Mindfulness in people with a respiratory diagnosis: a systematic review

Hdl Handle:
http://hdl.handle.net/10149/582084
Title:
Mindfulness in people with a respiratory diagnosis: a systematic review
Authors:
Harrison, S. L. (Samantha); Lee, A. (Annmarie); Janaudis-Ferreira, T. (Tania); Goldstein, R. S. (Roger); Brooks, D. (Dina)
Affiliation:
Teesside University, Health and Social Care Institute
Citation:
Harrison, S.L., Lee, A., Janaudis-Ferreira, T., Goldstein, R.S., Brooks, D.(2015) "Mindfulness in people with a respiratory diagnosis: a systematic review" Patient Education and Counseling; Available online 23 October 2015
Publisher:
Elsevier
Journal:
Patient Education and Counseling
Issue Date:
23-Oct-2015
URI:
http://hdl.handle.net/10149/582084
DOI:
10.1016/j.pec.2015.10.013
Additional Links:
http://www.sciencedirect.com/science/article/pii/S0738399115300951
Abstract:
Objectives: To describe how mindfulness is delivered and to examine the effect of mindfulness on health-related quality of life (HRQOL), mindful awareness and stress in adults with a respiratory diagnosis. Method: Five electronic databases were searched. Data were extracted and assessed for quality by two reviewers. Results: Data were extracted from four studies. Interventions were based on Mindfulness-Based Stress Reduction and delivered by trained instructors. Recordings of mindfulness were provided for home-based practice. One study targeted the intervention exclusively to anxious individuals with a respiratory diagnosis. Adherence to mindfulness was poor. No effects were seen on disease-specific HRQOL (Standardized mean difference (SMD) = -0.21 95% CI: -0.36 to 0.48, p=0.78), mindful awareness (SMD = 0.09 95% CI: -0.34 to 0.52, p=0.68) or stress levels (SMD = -0.11 95% CI: -0.46 to 0.23, p=0.51). Conclusion: Mindfulness interventions, delivered to individuals with a respiratory diagnosis, varied widely in terms of delivery and the outcomes assessed making it difficult to draw any conclusions regarding its effectiveness. Practical implications: Future mindfulness interventions for those with a respiratory diagnosis should be standardized for intervention, duration and outcome measures. Interventions should target specific sub-populations who have anxious symptoms and offer active long-term follow-up.
Type:
Article
Language:
en
ISSN:
0738-3991
Rights:
Following a 12 month embargo author can archive post-print (ie final draft post-refereeing) For full details see http://www.sherpa.ac.uk/romeo/search.php [accessed 12.11.15] Released with a Creative Commons Attribution Non-Commercial No Derivatives License.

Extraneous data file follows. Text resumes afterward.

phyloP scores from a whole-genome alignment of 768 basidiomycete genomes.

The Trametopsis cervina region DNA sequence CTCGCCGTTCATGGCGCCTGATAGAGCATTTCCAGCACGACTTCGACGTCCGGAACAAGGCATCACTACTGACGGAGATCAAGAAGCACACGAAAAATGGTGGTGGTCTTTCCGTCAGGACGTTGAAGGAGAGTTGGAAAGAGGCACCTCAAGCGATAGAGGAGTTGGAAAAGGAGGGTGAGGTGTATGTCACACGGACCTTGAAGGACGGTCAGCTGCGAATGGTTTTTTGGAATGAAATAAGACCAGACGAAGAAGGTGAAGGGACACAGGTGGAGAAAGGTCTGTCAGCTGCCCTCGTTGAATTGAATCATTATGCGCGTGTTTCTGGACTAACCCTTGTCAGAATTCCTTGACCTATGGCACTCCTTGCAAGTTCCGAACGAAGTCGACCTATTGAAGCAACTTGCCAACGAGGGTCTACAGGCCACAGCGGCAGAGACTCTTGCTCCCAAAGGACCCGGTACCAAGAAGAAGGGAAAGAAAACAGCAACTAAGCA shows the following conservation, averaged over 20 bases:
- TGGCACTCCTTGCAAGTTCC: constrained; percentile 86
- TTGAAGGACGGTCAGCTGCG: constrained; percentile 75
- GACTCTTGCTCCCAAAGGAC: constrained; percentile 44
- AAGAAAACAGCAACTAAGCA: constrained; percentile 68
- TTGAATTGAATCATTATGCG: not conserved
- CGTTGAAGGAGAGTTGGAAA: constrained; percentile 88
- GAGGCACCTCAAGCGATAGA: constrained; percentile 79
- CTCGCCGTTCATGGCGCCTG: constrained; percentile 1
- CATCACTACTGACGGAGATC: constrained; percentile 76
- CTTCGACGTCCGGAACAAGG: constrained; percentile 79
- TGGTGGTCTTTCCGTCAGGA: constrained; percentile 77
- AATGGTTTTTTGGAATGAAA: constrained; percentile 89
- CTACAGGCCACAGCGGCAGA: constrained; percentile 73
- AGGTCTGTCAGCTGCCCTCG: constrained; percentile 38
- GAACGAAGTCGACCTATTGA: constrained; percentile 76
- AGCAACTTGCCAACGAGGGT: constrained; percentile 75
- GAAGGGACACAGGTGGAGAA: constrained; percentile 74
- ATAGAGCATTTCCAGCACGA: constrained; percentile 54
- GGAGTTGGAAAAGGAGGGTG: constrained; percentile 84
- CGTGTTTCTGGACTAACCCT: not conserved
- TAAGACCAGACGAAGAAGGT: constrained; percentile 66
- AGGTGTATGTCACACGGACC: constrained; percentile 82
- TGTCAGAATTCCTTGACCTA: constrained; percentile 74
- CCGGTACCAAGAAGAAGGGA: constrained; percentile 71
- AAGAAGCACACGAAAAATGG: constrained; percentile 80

Full metadata record

DC FieldValue Language
dc.contributor.authorHarrison, S. L. (Samantha)en
dc.contributor.authorLee, A. (Annmarie)en
dc.contributor.authorJanaudis-Ferreira, T. (Tania)en
dc.contributor.authorGoldstein, R. S. (Roger)en
dc.contributor.authorBrooks, D. (Dina)en
dc.date.accessioned2015-11-12T17:14:44Zen
dc.date.available2015-11-12T17:14:44Zen
dc.date.issued2015-10-23en
dc.identifier.citationPatient Education and Counseling; Available online 23 October 2015en
dc.identifier.issn0738-3991en
dc.identifier.doi10.1016/j.pec.2015.10.013en
dc.identifier.urihttp://hdl.handle.net/10149/582084en
dc.description.abstractObjectives: To describe how mindfulness is delivered and to examine the effect of mindfulness on health-related quality of life (HRQOL), mindful awareness and stress in adults with a respiratory diagnosis. Method: Five electronic databases were searched. Data were extracted and assessed for quality by two reviewers. Results: Data were extracted from four studies. Interventions were based on Mindfulness-Based Stress Reduction and delivered by trained instructors. Recordings of mindfulness were provided for home-based practice. One study targeted the intervention exclusively to anxious individuals with a respiratory diagnosis. Adherence to mindfulness was poor. No effects were seen on disease-specific HRQOL (Standardized mean difference (SMD) = -0.21 95% CI: -0.36 to 0.48, p=0.78), mindful awareness (SMD = 0.09 95% CI: -0.34 to 0.52, p=0.68) or stress levels (SMD = -0.11 95% CI: -0.46 to 0.23, p=0.51). Conclusion: Mindfulness interventions, delivered to individuals with a respiratory diagnosis, varied widely in terms of delivery and the outcomes assessed making it difficult to draw any conclusions regarding its effectiveness. Practical implications: Future mindfulness interventions for those with a respiratory diagnosis should be standardized for intervention, duration and outcome measures. Interventions should target specific sub-populations who have anxious symptoms and offer active long-term follow-up.en
dc.language.isoenen
dc.publisherElsevieren
dc.relation.urlhttp://www.sciencedirect.com/science/article/pii/S0738399115300951en
dc.rightsFollowing a 12 month embargo author can archive post-print (ie final draft post-refereeing) For full details see http://www.sherpa.ac.uk/romeo/search.php [accessed 12.11.15] Released with a Creative Commons Attribution Non-Commercial No Derivatives License.en
dc.titleMindfulness in people with a respiratory diagnosis: a systematic reviewen
dc.typeArticleen
dc.contributor.departmentTeesside University, Health and Social Care Instituteen
dc.identifier.journalPatient Education and Counselingen
or.citation.harvardHarrison, S.L., Lee, A., Janaudis-Ferreira, T., Goldstein, R.S., Brooks, D.(2015) "Mindfulness in people with a respiratory diagnosis: a systematic review" Patient Education and Counseling; Available online 23 October 2015en
dc.date.accepted2015-10-17en
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